Show simple item record

dc.contributor.supervisor Barrett, Louise
dc.contributor.supervisor Henzi, Peter
dc.contributor.author Blersch, Rosemary Anne
dc.contributor.author University of Lethbridge. Faculty of Arts and Science
dc.date.accessioned 2021-11-22T22:27:14Z
dc.date.available 2021-11-22T22:27:14Z
dc.date.issued 2021
dc.identifier.uri https://hdl.handle.net/10133/6093
dc.description.abstract Primate-parasite ecology is a burgeoning field but relatively little is known about parasitism in primates occupying extreme environments. I combined physiological, environmental, behavioural and parasite data to investigate the correlates of infection in wild vervet monkeys (Chlorocebus pygerythrus) living in a semi-arid region of South Africa. I aimed to assess whether our well-established assumptions about primate-parasite interactions hold true in the context of severe ecological stress and how these external stressors may impact how monkeys respond to infection. I found that environmental conditions were the primary drivers of parasitism in the population, with individual-level characteristics playing a diminished role. I also found that while there were links between aspects of behaviour and parasitism, ecological conditions constrained behavioural flexibility. These results highlight the difficulty of generalising across primate populations, and point to the importance of expanding primate-parasite ecology to include animals in more extreme environments. Doing so will allow them to serve as a window into how animals confront climate change-induced environmental changes. en_US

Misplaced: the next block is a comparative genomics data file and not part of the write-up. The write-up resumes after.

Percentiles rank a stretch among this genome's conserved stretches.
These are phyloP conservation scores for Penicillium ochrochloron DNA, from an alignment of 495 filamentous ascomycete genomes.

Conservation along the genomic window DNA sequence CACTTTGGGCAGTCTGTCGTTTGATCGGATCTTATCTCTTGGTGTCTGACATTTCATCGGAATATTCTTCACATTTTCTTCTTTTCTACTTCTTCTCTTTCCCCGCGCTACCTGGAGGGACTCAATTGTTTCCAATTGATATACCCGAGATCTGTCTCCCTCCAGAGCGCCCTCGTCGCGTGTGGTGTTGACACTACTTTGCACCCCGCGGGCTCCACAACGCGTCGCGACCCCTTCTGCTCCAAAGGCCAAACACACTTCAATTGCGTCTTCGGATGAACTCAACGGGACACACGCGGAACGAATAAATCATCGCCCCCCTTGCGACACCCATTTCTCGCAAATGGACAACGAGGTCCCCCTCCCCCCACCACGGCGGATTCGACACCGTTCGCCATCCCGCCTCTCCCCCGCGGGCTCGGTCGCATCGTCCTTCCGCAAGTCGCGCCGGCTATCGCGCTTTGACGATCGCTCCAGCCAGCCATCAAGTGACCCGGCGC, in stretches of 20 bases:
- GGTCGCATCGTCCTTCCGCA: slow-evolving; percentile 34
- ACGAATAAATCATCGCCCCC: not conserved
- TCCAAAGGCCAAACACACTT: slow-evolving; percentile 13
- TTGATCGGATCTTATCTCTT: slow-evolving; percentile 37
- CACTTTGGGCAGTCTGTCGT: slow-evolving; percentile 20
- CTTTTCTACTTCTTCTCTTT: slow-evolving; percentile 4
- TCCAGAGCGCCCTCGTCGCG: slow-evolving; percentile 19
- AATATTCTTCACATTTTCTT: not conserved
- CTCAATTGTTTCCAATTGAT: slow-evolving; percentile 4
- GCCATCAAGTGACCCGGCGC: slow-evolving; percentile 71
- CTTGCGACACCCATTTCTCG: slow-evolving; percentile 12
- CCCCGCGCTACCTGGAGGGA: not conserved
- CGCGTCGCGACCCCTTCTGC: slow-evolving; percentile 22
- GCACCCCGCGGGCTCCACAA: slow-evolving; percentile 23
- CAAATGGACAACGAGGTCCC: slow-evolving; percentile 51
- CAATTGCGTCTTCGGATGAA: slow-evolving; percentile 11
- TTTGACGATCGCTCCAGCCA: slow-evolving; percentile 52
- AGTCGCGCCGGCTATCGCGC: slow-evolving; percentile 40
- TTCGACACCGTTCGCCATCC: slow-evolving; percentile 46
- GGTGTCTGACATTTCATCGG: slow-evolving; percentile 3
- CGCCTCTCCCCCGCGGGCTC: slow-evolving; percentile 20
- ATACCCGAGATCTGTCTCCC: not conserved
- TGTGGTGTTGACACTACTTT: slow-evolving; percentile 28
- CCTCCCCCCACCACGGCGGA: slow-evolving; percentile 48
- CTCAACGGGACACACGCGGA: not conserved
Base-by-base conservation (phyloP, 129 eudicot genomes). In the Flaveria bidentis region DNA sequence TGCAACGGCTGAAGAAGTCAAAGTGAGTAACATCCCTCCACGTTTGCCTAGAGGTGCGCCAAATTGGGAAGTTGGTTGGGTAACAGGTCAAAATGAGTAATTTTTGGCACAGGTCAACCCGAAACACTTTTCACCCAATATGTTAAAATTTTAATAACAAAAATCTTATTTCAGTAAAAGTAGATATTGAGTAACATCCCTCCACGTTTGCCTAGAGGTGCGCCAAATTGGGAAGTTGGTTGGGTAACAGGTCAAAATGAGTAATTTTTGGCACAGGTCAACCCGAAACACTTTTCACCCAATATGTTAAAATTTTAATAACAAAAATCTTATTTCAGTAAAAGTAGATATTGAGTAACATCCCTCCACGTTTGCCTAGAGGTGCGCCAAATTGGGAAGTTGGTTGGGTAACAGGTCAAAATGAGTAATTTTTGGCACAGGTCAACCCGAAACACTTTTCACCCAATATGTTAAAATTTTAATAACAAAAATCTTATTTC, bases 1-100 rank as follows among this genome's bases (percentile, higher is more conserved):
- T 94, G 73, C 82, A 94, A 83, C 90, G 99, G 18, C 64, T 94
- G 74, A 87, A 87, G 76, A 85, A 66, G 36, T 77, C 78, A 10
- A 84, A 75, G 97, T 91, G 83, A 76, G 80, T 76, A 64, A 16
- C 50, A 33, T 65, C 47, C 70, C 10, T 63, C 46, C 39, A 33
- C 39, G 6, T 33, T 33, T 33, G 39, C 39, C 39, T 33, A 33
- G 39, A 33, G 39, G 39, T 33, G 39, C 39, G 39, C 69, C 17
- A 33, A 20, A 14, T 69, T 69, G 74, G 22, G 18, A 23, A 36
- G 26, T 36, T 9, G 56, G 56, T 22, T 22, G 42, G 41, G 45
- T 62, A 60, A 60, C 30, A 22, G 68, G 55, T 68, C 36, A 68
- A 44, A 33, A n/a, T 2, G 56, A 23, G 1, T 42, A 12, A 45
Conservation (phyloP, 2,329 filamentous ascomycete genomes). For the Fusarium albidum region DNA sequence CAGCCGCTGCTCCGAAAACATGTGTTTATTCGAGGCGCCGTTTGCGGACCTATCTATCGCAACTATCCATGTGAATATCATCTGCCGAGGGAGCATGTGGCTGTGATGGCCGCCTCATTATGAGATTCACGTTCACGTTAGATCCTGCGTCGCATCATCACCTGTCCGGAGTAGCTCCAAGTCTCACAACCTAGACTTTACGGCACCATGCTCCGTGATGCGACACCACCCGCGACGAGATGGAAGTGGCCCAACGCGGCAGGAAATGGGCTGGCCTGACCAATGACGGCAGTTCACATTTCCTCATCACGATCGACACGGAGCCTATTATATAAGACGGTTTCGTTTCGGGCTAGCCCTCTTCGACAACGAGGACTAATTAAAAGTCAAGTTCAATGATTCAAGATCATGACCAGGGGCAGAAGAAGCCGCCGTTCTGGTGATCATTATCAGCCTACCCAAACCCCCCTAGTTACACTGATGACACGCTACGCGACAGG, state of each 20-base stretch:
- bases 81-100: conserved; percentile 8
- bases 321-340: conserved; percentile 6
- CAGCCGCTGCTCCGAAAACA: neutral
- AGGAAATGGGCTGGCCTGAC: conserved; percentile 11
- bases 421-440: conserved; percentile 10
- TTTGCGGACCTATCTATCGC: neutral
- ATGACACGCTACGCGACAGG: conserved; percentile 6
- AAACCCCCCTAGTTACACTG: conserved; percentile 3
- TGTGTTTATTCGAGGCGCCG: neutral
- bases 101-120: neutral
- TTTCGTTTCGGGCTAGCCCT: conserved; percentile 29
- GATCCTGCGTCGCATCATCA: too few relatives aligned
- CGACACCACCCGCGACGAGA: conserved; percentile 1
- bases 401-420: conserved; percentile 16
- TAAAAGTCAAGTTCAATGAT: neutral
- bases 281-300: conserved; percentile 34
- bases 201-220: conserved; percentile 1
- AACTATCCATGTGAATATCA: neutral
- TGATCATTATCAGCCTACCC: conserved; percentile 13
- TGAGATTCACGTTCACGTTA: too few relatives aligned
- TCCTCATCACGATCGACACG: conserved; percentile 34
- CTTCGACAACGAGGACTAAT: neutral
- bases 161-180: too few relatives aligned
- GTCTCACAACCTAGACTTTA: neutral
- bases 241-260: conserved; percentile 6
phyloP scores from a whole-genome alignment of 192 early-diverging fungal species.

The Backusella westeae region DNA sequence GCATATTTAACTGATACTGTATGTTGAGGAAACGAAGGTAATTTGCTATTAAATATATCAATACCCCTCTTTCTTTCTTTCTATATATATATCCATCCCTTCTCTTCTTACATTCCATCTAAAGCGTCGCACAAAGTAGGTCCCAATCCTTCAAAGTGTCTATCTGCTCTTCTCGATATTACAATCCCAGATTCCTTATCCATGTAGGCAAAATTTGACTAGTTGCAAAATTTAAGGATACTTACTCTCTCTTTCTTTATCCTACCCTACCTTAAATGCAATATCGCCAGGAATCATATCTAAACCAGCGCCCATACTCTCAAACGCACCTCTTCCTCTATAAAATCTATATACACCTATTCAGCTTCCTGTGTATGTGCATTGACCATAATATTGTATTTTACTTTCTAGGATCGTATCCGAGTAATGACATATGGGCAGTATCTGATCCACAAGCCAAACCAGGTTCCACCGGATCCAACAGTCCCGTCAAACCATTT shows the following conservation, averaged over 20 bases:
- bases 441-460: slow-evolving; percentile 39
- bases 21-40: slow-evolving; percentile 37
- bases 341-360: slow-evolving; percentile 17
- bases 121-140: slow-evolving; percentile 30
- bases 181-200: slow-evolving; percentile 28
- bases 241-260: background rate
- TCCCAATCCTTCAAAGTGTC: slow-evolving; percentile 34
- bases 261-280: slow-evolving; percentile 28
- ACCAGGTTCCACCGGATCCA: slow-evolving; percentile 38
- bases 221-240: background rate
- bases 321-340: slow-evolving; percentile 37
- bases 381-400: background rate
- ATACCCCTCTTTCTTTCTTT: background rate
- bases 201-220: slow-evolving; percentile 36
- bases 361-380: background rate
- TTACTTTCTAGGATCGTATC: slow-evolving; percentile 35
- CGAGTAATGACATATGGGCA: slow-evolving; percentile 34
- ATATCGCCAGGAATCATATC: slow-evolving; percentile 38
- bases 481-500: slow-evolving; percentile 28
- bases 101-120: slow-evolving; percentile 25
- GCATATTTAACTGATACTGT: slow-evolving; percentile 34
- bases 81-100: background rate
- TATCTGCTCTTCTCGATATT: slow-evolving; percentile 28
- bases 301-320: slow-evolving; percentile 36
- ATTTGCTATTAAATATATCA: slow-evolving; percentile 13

dc.description.sponsorship The Leakey Foundation (Franklin Mosher Baldwin Memorial Fellowship), the Natural Sciences and Engineering Research Council of Canada, the University of Lethbridge, South Africa’s National Research Foundation and the Canada Research Chairs Program. en_US
dc.language.iso en_US en_US
dc.publisher Lethbridge, Alta. : University of Lethbridge, Dept. of Psychology en_US
dc.relation.ispartofseries Thesis (Univeristy of Lethbridge. Faculty of Arts and Science) en_US
dc.subject Animal behavior -- Climatic factors en_US
dc.subject Climate changes -- South Africa en_US
dc.subject Parasites en_US
dc.subject Primates en_US
dc.subject Primates -- Behavior en_US
dc.title Primate-parasite interactions in a semi-arid environment en_US
dc.type Thesis en_US
dc.publisher.faculty Arts and Science en_US
dc.publisher.department Department of Psychology en_US
dc.degree.level Ph.D en_US
dc.proquest.subject Zoology [0472] en_US
dc.proquest.subject Ecology [0329] en_US
dc.proquestyes Yes en_US


Files in this item

This item appears in the following Collection(s)

Show simple item record